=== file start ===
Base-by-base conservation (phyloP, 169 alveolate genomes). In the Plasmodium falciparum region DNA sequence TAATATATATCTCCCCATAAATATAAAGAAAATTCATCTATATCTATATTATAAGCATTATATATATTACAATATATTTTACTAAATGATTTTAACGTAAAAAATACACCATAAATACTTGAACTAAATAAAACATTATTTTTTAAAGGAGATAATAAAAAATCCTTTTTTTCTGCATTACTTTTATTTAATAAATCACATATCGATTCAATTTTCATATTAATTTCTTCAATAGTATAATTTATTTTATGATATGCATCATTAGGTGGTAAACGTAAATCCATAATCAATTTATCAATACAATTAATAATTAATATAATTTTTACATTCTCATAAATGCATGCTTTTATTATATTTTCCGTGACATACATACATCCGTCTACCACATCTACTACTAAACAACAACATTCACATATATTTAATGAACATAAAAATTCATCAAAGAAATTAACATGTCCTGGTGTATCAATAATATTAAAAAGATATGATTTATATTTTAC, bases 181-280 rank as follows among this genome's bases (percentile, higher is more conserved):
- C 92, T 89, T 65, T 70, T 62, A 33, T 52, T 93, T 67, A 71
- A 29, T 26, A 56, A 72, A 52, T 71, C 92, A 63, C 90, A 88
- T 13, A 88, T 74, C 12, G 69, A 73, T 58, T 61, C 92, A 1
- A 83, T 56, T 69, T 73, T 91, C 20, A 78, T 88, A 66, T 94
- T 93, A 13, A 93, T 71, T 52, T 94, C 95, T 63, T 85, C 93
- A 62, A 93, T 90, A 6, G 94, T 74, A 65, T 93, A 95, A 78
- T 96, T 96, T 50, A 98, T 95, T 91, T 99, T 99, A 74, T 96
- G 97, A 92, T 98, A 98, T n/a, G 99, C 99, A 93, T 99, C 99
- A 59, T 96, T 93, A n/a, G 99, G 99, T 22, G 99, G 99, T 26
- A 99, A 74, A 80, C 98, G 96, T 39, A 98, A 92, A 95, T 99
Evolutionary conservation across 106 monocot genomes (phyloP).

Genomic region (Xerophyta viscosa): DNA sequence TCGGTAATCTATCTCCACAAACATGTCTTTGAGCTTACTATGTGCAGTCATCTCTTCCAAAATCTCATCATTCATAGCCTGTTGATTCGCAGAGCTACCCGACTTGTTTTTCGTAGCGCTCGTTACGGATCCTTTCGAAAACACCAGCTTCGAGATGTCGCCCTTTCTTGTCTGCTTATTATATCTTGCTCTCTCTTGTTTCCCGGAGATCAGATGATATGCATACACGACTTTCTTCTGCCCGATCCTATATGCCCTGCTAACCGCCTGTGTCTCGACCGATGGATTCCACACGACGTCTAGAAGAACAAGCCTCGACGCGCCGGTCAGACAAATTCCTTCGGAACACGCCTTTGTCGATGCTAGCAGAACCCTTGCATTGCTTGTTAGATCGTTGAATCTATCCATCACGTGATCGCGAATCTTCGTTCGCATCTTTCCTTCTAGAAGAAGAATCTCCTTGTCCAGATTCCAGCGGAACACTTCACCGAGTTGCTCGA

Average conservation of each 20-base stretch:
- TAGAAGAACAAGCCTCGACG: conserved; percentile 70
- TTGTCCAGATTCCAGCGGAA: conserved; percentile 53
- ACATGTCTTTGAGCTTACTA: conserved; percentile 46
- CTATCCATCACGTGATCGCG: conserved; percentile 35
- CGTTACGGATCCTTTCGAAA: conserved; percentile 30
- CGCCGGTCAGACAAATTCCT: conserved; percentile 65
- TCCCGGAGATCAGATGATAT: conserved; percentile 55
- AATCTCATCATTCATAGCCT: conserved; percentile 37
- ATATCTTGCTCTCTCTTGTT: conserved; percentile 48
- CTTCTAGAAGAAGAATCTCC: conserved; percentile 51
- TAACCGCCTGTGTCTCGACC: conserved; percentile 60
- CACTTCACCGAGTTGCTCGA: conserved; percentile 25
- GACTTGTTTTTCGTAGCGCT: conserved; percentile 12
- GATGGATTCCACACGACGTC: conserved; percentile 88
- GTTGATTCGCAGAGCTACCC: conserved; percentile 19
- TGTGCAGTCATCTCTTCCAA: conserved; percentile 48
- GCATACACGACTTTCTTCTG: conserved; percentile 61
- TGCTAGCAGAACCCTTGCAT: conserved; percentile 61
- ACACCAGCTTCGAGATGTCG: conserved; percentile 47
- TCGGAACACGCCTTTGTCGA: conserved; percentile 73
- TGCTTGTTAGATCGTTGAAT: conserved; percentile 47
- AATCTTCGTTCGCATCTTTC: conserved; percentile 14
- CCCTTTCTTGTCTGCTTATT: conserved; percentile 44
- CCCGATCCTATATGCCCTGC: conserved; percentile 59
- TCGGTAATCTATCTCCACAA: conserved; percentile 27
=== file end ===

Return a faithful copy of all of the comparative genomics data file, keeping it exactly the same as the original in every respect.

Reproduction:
Base-by-base conservation (phyloP, 169 alveolate genomes). In the Plasmodium falciparum region DNA sequence TAATATATATCTCCCCATAAATATAAAGAAAATTCATCTATATCTATATTATAAGCATTATATATATTACAATATATTTTACTAAATGATTTTAACGTAAAAAATACACCATAAATACTTGAACTAAATAAAACATTATTTTTTAAAGGAGATAATAAAAAATCCTTTTTTTCTGCATTACTTTTATTTAATAAATCACATATCGATTCAATTTTCATATTAATTTCTTCAATAGTATAATTTATTTTATGATATGCATCATTAGGTGGTAAACGTAAATCCATAATCAATTTATCAATACAATTAATAATTAATATAATTTTTACATTCTCATAAATGCATGCTTTTATTATATTTTCCGTGACATACATACATCCGTCTACCACATCTACTACTAAACAACAACATTCACATATATTTAATGAACATAAAAATTCATCAAAGAAATTAACATGTCCTGGTGTATCAATAATATTAAAAAGATATGATTTATATTTTAC, bases 181-280 rank as follows among this genome's bases (percentile, higher is more conserved):
- C 92, T 89, T 65, T 70, T 62, A 33, T 52, T 93, T 67, A 71
- A 29, T 26, A 56, A 72, A 52, T 71, C 92, A 63, C 90, A 88
- T 13, A 88, T 74, C 12, G 69, A 73, T 58, T 61, C 92, A 1
- A 83, T 56, T 69, T 73, T 91, C 20, A 78, T 88, A 66, T 94
- T 93, A 13, A 93, T 71, T 52, T 94, C 95, T 63, T 85, C 93
- A 62, A 93, T 90, A 6, G 94, T 74, A 65, T 93, A 95, A 78
- T 96, T 96, T 50, A 98, T 95, T 91, T 99, T 99, A 74, T 96
- G 97, A 92, T 98, A 98, T n/a, G 99, C 99, A 93, T 99, C 99
- A 59, T 96, T 93, A n/a, G 99, G 99, T 22, G 99, G 99, T 26
- A 99, A 74, A 80, C 98, G 96, T 39, A 98, A 92, A 95, T 99
Evolutionary conservation across 106 monocot genomes (phyloP).

Genomic region (Xerophyta viscosa): DNA sequence TCGGTAATCTATCTCCACAAACATGTCTTTGAGCTTACTATGTGCAGTCATCTCTTCCAAAATCTCATCATTCATAGCCTGTTGATTCGCAGAGCTACCCGACTTGTTTTTCGTAGCGCTCGTTACGGATCCTTTCGAAAACACCAGCTTCGAGATGTCGCCCTTTCTTGTCTGCTTATTATATCTTGCTCTCTCTTGTTTCCCGGAGATCAGATGATATGCATACACGACTTTCTTCTGCCCGATCCTATATGCCCTGCTAACCGCCTGTGTCTCGACCGATGGATTCCACACGACGTCTAGAAGAACAAGCCTCGACGCGCCGGTCAGACAAATTCCTTCGGAACACGCCTTTGTCGATGCTAGCAGAACCCTTGCATTGCTTGTTAGATCGTTGAATCTATCCATCACGTGATCGCGAATCTTCGTTCGCATCTTTCCTTCTAGAAGAAGAATCTCCTTGTCCAGATTCCAGCGGAACACTTCACCGAGTTGCTCGA

Average conservation of each 20-base stretch:
- TAGAAGAACAAGCCTCGACG: conserved; percentile 70
- TTGTCCAGATTCCAGCGGAA: conserved; percentile 53
- ACATGTCTTTGAGCTTACTA: conserved; percentile 46
- CTATCCATCACGTGATCGCG: conserved; percentile 35
- CGTTACGGATCCTTTCGAAA: conserved; percentile 30
- CGCCGGTCAGACAAATTCCT: conserved; percentile 65
- TCCCGGAGATCAGATGATAT: conserved; percentile 55
- AATCTCATCATTCATAGCCT: conserved; percentile 37
- ATATCTTGCTCTCTCTTGTT: conserved; percentile 48
- CTTCTAGAAGAAGAATCTCC: conserved; percentile 51
- TAACCGCCTGTGTCTCGACC: conserved; percentile 60
- CACTTCACCGAGTTGCTCGA: conserved; percentile 25
- GACTTGTTTTTCGTAGCGCT: conserved; percentile 12
- GATGGATTCCACACGACGTC: conserved; percentile 88
- GTTGATTCGCAGAGCTACCC: conserved; percentile 19
- TGTGCAGTCATCTCTTCCAA: conserved; percentile 48
- GCATACACGACTTTCTTCTG: conserved; percentile 61
- TGCTAGCAGAACCCTTGCAT: conserved; percentile 61
- ACACCAGCTTCGAGATGTCG: conserved; percentile 47
- TCGGAACACGCCTTTGTCGA: conserved; percentile 73
- TGCTTGTTAGATCGTTGAAT: conserved; percentile 47
- AATCTTCGTTCGCATCTTTC: conserved; percentile 14
- CCCTTTCTTGTCTGCTTATT: conserved; percentile 44
- CCCGATCCTATATGCCCTGC: conserved; percentile 59
- TCGGTAATCTATCTCCACAA: conserved; percentile 27